E-20, Greater Kailash-1, Delhi-110048

Pancreatic Tumors

Pancreatic tumors can be benign or malignant and are categorized as adenocarcinoma, neuroendocrine tumors, and cystic neoplasm.

Pancreatic adenocarcinoma

Pancreatic adenocarcinoma are the most common tumor of the pancreas, risk factors are

  • Cigarette smoking
  • Tobacco chewing
  • Genetic mutations
  • Chronic pancreatitis
  • Pain in upper abdomen
  • Jaundice
  • Loss of appetite
  • Weight loss

Following tests are required in a patient with suspected adenocarcinoma

  • Ultrasonography abdomen
  • CT scan
  • Diagnosis is confirmed by endoscopic ultrasound and fine needle aspiration
  • Best available treatment is surgical resection.
  • However only 20 % of tumors are usually resectable
  • In the rest of cases treatment options are chemotherapy and palliation with stent placement in common bile duct and duodenum for relief of jaundice and vomiting respectively

Neuroendocrine tumors arise from islet cells and are classified as

  • Insulinoma
  • Gastrinoma
  • Somatostatinoma
  • VIPoma
  • Non Functional tumor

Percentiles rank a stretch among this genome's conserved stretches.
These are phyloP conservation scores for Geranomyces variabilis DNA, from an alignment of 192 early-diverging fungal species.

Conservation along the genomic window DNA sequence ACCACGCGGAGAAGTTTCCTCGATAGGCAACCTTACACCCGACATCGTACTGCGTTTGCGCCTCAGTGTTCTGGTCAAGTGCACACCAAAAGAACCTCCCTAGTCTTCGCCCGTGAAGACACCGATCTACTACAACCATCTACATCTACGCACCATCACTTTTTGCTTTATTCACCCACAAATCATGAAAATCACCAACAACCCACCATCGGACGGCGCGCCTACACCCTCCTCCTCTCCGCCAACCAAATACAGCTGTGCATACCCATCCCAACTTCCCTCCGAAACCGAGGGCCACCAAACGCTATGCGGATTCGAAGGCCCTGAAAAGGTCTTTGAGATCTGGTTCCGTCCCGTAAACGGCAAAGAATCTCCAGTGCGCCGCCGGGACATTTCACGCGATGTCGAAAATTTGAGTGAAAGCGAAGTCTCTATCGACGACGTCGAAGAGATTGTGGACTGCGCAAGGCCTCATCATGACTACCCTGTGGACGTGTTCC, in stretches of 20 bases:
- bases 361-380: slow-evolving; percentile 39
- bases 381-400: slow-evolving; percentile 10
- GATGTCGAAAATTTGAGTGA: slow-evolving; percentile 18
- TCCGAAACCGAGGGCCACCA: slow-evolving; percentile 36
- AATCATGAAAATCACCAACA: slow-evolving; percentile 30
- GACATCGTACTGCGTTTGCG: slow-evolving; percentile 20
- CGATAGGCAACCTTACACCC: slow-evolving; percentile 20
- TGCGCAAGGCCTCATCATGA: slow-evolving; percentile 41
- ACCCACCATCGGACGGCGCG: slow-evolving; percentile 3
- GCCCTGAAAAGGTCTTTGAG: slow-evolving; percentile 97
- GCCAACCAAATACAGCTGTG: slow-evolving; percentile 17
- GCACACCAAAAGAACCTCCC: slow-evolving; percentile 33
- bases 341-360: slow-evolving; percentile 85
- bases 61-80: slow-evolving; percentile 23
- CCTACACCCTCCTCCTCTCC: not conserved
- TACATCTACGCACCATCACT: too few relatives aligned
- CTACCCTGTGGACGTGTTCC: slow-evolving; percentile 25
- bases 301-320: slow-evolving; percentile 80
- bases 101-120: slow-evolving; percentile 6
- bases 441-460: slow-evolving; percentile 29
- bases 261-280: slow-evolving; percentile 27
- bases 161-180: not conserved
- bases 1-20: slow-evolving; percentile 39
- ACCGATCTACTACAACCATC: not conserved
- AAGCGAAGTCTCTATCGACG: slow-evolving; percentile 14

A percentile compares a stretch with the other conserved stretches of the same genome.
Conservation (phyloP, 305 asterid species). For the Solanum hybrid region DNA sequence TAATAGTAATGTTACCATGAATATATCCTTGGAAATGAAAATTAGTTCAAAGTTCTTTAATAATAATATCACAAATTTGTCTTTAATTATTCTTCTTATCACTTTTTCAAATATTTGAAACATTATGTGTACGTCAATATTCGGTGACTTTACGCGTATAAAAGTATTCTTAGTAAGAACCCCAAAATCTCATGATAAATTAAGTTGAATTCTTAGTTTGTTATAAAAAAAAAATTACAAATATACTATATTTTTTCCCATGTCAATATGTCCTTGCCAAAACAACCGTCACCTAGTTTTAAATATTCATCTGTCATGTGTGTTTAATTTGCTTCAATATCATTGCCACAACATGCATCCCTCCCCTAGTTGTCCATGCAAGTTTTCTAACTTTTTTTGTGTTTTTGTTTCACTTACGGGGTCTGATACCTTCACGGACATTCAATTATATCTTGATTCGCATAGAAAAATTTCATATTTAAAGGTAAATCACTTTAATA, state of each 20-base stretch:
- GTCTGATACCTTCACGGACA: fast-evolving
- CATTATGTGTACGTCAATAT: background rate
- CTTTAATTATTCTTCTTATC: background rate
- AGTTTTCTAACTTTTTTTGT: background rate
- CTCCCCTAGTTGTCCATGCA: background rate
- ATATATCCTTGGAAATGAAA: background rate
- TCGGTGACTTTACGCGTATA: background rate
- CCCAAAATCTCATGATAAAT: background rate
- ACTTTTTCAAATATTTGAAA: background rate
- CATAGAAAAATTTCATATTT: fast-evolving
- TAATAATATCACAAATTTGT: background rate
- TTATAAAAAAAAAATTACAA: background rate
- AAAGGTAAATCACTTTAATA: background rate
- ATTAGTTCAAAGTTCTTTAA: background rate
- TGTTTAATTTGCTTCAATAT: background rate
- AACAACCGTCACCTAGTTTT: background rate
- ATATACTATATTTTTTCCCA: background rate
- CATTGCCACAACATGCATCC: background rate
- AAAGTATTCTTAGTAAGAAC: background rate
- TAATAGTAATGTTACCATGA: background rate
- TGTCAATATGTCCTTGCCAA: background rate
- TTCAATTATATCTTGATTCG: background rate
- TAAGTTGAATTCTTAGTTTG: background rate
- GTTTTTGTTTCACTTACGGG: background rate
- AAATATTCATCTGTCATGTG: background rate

Symptoms of neuroendocrine tumor depend upon the type of tumor, and secreted hormones.

  • Diarrhea
  • Recurrent ulcer formation
  • Attacks of hypoglycemia
  • Primary treatment of neuroendocrine tumor is surgery
  • Chemotherapy and somatostatin analogues are useful in metastatic diseases

Cystic neoplasm are usually detected incidentally, and has to be differentiated from pseuodcysts Most common type of cystic neoplasm are

  • Serous cystadenoma
  • Mucinous cystadenoma
  • IPMN (Intraductal papillary mucinous neoplasm)
  • Solid pseudopapillary neoplasm
Symptoms
  • Small lesion are usually asymptomatic and detected incidentally on imaging
  • Large lesions can lead to pain/jaundice

Following tests are required in a patient with suspected cystic neoplasm

  • EUS is the test of choice for diagnosis and differentiation
  • During EUS, cyst fluid can be aspirated for analysis
  • Ultrasonography abdomen
  • CT scan of abdomen
  • Diagnosis is confirmed by endoscopic ultrasound and fine needle aspiration
Treatment
  • Small asymptomatic lesions can be followed up
  • Large or symptomatic lesions should be resected